> preclude "experimentation and the unexpected." One
            > need look no
            > further than the work of Claire Van Vliet or Walter
            > Hamady to find
            > this in full bloom.
            >
            > Gerald
            > http://BielerPress.blogspot.com
            >
            >
            > >
            > > A few thoughts on this statement from Gerald:
            > >
            > > "Printing can be a very precise craft. My
            > assumption
            > > is that if we
            > > don't aspire to that what is the point? If it's
            > close
            > > enough, it
            > > isn't. Why even bother if we don't care enough to
            > make
            > > it right? "
            > >
            > > From my perspective: to experiment, to have fun,
            > to
            > > loosen up, to enjoy oneself.
            > >
            > > I'm an offset press operator by day - I run a
            > > four-color waterless KPG-DI... tell me about
            > > precision! I don't aspire to perfection when I
            > print
            > > on a letterpress - it's for fun and for love of
            > the
            > > craft.
            > >
            > > And I love the relative imprecision of
            > letterpress.
            > > Sometimes the roughness is what makes it
            > beautiful, to
            > > my eye at least. The uneven impression
            > characteristic
            > > of old wood type on broadsides, the coarse, spotty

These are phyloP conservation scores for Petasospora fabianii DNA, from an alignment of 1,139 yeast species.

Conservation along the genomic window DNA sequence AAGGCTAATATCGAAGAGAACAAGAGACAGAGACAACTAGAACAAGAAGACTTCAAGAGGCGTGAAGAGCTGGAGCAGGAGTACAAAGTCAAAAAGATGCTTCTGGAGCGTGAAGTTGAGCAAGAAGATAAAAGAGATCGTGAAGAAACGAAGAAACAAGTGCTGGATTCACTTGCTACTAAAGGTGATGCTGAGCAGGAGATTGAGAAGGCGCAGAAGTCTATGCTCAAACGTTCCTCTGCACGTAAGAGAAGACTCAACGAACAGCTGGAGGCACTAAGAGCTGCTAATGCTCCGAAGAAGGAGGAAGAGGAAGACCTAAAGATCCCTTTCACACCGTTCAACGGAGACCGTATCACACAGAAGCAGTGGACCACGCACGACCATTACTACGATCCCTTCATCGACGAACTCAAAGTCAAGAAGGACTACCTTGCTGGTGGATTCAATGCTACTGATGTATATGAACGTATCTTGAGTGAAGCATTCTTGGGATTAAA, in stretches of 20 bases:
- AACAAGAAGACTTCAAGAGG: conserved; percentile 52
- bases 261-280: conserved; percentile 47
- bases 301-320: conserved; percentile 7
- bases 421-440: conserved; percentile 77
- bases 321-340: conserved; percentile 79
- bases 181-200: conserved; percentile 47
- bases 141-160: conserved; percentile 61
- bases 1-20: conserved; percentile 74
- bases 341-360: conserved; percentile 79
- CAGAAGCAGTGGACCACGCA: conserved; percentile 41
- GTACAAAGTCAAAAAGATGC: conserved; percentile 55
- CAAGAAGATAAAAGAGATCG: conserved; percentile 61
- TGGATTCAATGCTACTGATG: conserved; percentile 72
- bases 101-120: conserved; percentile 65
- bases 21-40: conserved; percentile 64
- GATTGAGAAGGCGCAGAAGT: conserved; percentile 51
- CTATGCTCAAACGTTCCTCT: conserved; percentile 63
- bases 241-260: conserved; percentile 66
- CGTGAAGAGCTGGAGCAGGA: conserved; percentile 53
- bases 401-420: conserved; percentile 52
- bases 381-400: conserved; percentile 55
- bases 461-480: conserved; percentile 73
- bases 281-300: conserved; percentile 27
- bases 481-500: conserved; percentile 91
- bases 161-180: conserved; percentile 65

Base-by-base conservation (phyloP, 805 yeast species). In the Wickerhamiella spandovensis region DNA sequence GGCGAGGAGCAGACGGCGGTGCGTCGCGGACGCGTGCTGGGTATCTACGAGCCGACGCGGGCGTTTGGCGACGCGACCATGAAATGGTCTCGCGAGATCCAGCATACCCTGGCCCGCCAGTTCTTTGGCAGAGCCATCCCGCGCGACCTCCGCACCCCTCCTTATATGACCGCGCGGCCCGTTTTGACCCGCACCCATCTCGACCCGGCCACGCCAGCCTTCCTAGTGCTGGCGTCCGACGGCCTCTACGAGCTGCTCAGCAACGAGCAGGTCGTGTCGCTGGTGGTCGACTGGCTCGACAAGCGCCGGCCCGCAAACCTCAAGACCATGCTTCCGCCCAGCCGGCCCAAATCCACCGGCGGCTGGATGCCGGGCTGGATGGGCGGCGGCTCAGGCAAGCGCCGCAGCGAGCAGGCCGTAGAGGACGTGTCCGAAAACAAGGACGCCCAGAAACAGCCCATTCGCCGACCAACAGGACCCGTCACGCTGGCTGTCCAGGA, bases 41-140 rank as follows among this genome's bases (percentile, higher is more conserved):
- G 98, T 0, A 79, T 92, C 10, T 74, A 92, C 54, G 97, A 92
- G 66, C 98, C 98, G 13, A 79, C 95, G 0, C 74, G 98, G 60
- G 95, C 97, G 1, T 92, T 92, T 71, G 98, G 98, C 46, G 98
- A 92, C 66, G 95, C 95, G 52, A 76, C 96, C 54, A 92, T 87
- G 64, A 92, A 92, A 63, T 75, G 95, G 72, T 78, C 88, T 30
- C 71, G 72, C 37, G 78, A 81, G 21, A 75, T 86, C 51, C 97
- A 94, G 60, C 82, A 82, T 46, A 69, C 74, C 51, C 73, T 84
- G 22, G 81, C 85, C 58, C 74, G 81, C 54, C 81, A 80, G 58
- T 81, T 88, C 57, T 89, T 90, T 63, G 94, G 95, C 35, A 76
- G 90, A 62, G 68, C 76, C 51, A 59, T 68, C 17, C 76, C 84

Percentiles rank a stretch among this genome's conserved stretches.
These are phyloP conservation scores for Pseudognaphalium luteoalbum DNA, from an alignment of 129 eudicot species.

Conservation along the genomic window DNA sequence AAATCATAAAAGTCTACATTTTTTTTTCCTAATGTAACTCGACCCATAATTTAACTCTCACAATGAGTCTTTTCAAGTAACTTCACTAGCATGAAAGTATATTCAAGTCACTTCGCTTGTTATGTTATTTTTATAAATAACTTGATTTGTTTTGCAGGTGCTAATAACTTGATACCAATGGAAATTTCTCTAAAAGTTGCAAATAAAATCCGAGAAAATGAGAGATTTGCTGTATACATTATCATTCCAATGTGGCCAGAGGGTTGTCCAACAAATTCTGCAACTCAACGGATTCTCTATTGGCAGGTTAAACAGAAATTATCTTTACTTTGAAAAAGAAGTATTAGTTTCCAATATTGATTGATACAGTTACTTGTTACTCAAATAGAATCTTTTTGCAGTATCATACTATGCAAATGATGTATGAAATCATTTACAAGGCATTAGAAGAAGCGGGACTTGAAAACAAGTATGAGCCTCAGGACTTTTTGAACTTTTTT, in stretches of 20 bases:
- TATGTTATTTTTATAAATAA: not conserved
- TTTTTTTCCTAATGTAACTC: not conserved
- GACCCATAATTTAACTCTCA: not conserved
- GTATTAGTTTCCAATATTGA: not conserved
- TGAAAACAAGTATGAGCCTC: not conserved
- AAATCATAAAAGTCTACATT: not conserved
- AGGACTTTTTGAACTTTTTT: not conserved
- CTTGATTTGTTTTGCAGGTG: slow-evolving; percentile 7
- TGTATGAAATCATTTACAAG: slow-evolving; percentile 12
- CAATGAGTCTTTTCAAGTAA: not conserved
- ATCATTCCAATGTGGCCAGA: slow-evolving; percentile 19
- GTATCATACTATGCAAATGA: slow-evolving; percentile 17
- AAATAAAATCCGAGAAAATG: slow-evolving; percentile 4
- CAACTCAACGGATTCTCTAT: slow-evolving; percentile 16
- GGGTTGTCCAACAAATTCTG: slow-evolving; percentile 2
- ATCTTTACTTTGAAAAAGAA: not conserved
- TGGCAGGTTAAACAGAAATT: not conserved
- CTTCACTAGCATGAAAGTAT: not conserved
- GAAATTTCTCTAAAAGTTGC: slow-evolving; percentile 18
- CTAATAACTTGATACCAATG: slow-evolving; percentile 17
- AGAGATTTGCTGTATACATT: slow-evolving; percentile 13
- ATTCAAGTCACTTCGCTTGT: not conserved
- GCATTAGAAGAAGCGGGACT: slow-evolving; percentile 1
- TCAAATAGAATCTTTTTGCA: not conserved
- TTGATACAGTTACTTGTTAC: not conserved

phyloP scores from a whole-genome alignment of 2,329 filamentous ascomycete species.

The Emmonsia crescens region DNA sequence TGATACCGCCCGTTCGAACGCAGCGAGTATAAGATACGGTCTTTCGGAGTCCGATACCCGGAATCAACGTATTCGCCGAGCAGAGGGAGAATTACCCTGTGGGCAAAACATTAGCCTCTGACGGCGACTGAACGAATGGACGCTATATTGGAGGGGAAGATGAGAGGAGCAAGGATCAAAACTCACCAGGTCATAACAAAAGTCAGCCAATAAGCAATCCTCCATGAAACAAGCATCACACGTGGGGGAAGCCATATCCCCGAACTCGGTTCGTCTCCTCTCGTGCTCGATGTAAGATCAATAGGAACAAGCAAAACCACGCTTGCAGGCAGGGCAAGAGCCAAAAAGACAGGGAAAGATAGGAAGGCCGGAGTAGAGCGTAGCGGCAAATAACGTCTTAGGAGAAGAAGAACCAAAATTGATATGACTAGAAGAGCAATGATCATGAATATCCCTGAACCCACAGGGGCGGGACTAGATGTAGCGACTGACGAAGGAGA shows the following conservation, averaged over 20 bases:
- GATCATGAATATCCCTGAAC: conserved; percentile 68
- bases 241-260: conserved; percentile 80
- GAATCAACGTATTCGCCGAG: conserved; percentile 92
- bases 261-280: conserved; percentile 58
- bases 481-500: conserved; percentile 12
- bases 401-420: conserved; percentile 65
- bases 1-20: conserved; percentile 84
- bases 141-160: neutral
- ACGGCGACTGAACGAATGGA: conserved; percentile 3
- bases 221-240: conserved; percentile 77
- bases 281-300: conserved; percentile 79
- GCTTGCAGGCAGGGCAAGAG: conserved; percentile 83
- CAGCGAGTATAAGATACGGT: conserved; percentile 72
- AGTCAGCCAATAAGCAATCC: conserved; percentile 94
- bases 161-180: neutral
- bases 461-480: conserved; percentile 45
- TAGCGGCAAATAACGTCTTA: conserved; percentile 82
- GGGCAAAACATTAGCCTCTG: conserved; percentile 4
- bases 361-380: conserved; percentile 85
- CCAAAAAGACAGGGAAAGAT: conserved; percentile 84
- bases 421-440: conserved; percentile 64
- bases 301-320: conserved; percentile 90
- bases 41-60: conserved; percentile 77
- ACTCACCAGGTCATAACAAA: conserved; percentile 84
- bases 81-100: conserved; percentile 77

> > printing of many incunabulae... all revealing the
            > > humanity of their printers.
            > >
            > > Don't get me wrong - I'm not advocating
            > carelessness
            > > here, but maybe a more relaxed approach that
            > allows
            > > room for experimentation and the unexpected.
            > >
            > > Grendl.
            > >
            > >
            > >
            > >
            > >
            > >
            >
            ____________________________________________________________________________________
            > > Do you Yahoo!?
            > > Everyone is raving about the all-new Yahoo! Mail
            > beta.
            > > http://new.mail.yahoo.com
            > >
            >
            >
            >
            >
            >
            >
            > Yahoo! Groups Links
            >
            >
            > mailto:PPLetterpress-fullfeatured@yahoogroups.com
            >
            >
            >
            >




            ____________________________________________________________________________________
            Do you Yahoo!?
            Everyone is raving about the all-new Yahoo! Mail beta.
            http://new.mail.yahoo.com
          • bellky6030
            ... . ... the ancients who would deliberately mar the symmetry of their works, leave a break in the border of the rugs, put a thumbprint on the corner of the
            Message 5 of 29 , Nov 23, 2006
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              --- In PPLetterpress@yahoogroups.com, Peter Fraterdeus <peterf@...>
              wrote:
              >
              > Grendl
              >
              .
              >
              > Of course, nothing in this world is perfect. Thus the wisdom of
              the ancients who would deliberately mar the symmetry of their works,
              leave a break in the border of the rugs, put a thumbprint on the
              corner of the masterpiece...so not to offend the 'gods'
              >

              Which seems to imply that perfection is this world is not only